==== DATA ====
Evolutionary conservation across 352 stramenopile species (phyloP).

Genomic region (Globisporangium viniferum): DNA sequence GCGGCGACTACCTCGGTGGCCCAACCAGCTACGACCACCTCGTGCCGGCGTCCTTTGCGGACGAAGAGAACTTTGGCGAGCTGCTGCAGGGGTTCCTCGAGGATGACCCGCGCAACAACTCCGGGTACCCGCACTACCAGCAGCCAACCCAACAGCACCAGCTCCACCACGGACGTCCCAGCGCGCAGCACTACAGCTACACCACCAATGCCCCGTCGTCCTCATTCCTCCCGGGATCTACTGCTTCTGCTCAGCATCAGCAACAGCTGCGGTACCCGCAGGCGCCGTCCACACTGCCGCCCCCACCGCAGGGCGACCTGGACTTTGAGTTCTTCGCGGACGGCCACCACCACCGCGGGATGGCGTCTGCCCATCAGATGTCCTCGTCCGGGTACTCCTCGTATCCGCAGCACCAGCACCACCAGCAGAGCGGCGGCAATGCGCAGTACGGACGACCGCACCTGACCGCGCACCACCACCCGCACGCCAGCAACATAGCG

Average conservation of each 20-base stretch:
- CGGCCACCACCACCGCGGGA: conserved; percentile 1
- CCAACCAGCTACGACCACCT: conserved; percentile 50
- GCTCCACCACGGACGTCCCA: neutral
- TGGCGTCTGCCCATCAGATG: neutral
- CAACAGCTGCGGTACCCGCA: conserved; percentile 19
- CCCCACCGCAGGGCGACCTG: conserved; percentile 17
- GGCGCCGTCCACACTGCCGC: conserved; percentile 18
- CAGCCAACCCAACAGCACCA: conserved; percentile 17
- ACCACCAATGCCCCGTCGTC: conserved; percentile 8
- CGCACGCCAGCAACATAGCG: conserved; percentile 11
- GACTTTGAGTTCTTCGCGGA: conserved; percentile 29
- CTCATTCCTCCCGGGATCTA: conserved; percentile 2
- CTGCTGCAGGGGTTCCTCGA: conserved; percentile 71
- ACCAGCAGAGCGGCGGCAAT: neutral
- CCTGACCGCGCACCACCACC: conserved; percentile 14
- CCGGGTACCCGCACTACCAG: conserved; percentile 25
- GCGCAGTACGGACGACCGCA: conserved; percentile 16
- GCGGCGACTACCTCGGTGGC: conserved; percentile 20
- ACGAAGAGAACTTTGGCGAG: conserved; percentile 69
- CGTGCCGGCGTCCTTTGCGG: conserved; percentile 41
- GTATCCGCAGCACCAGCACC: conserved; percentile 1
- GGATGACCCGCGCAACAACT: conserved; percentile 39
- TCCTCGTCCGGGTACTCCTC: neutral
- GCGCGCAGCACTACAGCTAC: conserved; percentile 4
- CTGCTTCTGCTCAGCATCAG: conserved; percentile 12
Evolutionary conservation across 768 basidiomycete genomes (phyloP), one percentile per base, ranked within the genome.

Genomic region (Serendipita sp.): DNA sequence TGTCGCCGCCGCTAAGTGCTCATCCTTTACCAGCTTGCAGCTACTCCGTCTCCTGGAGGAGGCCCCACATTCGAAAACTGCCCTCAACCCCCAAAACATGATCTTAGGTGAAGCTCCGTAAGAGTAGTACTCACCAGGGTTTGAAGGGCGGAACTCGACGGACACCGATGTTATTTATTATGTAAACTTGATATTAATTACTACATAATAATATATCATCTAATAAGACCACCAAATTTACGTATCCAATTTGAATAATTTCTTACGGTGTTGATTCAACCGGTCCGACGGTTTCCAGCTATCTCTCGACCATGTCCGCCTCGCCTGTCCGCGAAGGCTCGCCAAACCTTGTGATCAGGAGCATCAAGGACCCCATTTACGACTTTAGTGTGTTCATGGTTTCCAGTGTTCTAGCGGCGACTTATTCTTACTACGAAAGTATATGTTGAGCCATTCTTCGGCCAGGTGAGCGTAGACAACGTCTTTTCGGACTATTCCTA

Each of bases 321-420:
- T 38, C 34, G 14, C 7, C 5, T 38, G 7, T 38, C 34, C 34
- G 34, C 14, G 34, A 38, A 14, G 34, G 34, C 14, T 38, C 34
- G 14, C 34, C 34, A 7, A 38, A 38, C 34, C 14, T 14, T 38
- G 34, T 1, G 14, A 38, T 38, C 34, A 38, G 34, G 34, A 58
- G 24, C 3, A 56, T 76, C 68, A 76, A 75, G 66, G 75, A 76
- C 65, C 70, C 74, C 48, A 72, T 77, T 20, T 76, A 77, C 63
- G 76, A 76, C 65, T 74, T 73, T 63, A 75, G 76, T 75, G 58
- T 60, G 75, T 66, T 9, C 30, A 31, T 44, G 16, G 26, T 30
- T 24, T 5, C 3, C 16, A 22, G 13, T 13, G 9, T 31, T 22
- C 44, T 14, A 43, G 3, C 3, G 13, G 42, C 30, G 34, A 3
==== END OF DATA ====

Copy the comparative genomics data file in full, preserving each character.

Evolutionary conservation across 352 stramenopile species (phyloP).

Genomic region (Globisporangium viniferum): DNA sequence GCGGCGACTACCTCGGTGGCCCAACCAGCTACGACCACCTCGTGCCGGCGTCCTTTGCGGACGAAGAGAACTTTGGCGAGCTGCTGCAGGGGTTCCTCGAGGATGACCCGCGCAACAACTCCGGGTACCCGCACTACCAGCAGCCAACCCAACAGCACCAGCTCCACCACGGACGTCCCAGCGCGCAGCACTACAGCTACACCACCAATGCCCCGTCGTCCTCATTCCTCCCGGGATCTACTGCTTCTGCTCAGCATCAGCAACAGCTGCGGTACCCGCAGGCGCCGTCCACACTGCCGCCCCCACCGCAGGGCGACCTGGACTTTGAGTTCTTCGCGGACGGCCACCACCACCGCGGGATGGCGTCTGCCCATCAGATGTCCTCGTCCGGGTACTCCTCGTATCCGCAGCACCAGCACCACCAGCAGAGCGGCGGCAATGCGCAGTACGGACGACCGCACCTGACCGCGCACCACCACCCGCACGCCAGCAACATAGCG

Average conservation of each 20-base stretch:
- CGGCCACCACCACCGCGGGA: conserved; percentile 1
- CCAACCAGCTACGACCACCT: conserved; percentile 50
- GCTCCACCACGGACGTCCCA: neutral
- TGGCGTCTGCCCATCAGATG: neutral
- CAACAGCTGCGGTACCCGCA: conserved; percentile 19
- CCCCACCGCAGGGCGACCTG: conserved; percentile 17
- GGCGCCGTCCACACTGCCGC: conserved; percentile 18
- CAGCCAACCCAACAGCACCA: conserved; percentile 17
- ACCACCAATGCCCCGTCGTC: conserved; percentile 8
- CGCACGCCAGCAACATAGCG: conserved; percentile 11
- GACTTTGAGTTCTTCGCGGA: conserved; percentile 29
- CTCATTCCTCCCGGGATCTA: conserved; percentile 2
- CTGCTGCAGGGGTTCCTCGA: conserved; percentile 71
- ACCAGCAGAGCGGCGGCAAT: neutral
- CCTGACCGCGCACCACCACC: conserved; percentile 14
- CCGGGTACCCGCACTACCAG: conserved; percentile 25
- GCGCAGTACGGACGACCGCA: conserved; percentile 16
- GCGGCGACTACCTCGGTGGC: conserved; percentile 20
- ACGAAGAGAACTTTGGCGAG: conserved; percentile 69
- CGTGCCGGCGTCCTTTGCGG: conserved; percentile 41
- GTATCCGCAGCACCAGCACC: conserved; percentile 1
- GGATGACCCGCGCAACAACT: conserved; percentile 39
- TCCTCGTCCGGGTACTCCTC: neutral
- GCGCGCAGCACTACAGCTAC: conserved; percentile 4
- CTGCTTCTGCTCAGCATCAG: conserved; percentile 12
Evolutionary conservation across 768 basidiomycete genomes (phyloP), one percentile per base, ranked within the genome.

Genomic region (Serendipita sp.): DNA sequence TGTCGCCGCCGCTAAGTGCTCATCCTTTACCAGCTTGCAGCTACTCCGTCTCCTGGAGGAGGCCCCACATTCGAAAACTGCCCTCAACCCCCAAAACATGATCTTAGGTGAAGCTCCGTAAGAGTAGTACTCACCAGGGTTTGAAGGGCGGAACTCGACGGACACCGATGTTATTTATTATGTAAACTTGATATTAATTACTACATAATAATATATCATCTAATAAGACCACCAAATTTACGTATCCAATTTGAATAATTTCTTACGGTGTTGATTCAACCGGTCCGACGGTTTCCAGCTATCTCTCGACCATGTCCGCCTCGCCTGTCCGCGAAGGCTCGCCAAACCTTGTGATCAGGAGCATCAAGGACCCCATTTACGACTTTAGTGTGTTCATGGTTTCCAGTGTTCTAGCGGCGACTTATTCTTACTACGAAAGTATATGTTGAGCCATTCTTCGGCCAGGTGAGCGTAGACAACGTCTTTTCGGACTATTCCTA

Each of bases 321-420:
- T 38, C 34, G 14, C 7, C 5, T 38, G 7, T 38, C 34, C 34
- G 34, C 14, G 34, A 38, A 14, G 34, G 34, C 14, T 38, C 34
- G 14, C 34, C 34, A 7, A 38, A 38, C 34, C 14, T 14, T 38
- G 34, T 1, G 14, A 38, T 38, C 34, A 38, G 34, G 34, A 58
- G 24, C 3, A 56, T 76, C 68, A 76, A 75, G 66, G 75, A 76
- C 65, C 70, C 74, C 48, A 72, T 77, T 20, T 76, A 77, C 63
- G 76, A 76, C 65, T 74, T 73, T 63, A 75, G 76, T 75, G 58
- T 60, G 75, T 66, T 9, C 30, A 31, T 44, G 16, G 26, T 30
- T 24, T 5, C 3, C 16, A 22, G 13, T 13, G 9, T 31, T 22
- C 44, T 14, A 43, G 3, C 3, G 13, G 42, C 30, G 34, A 3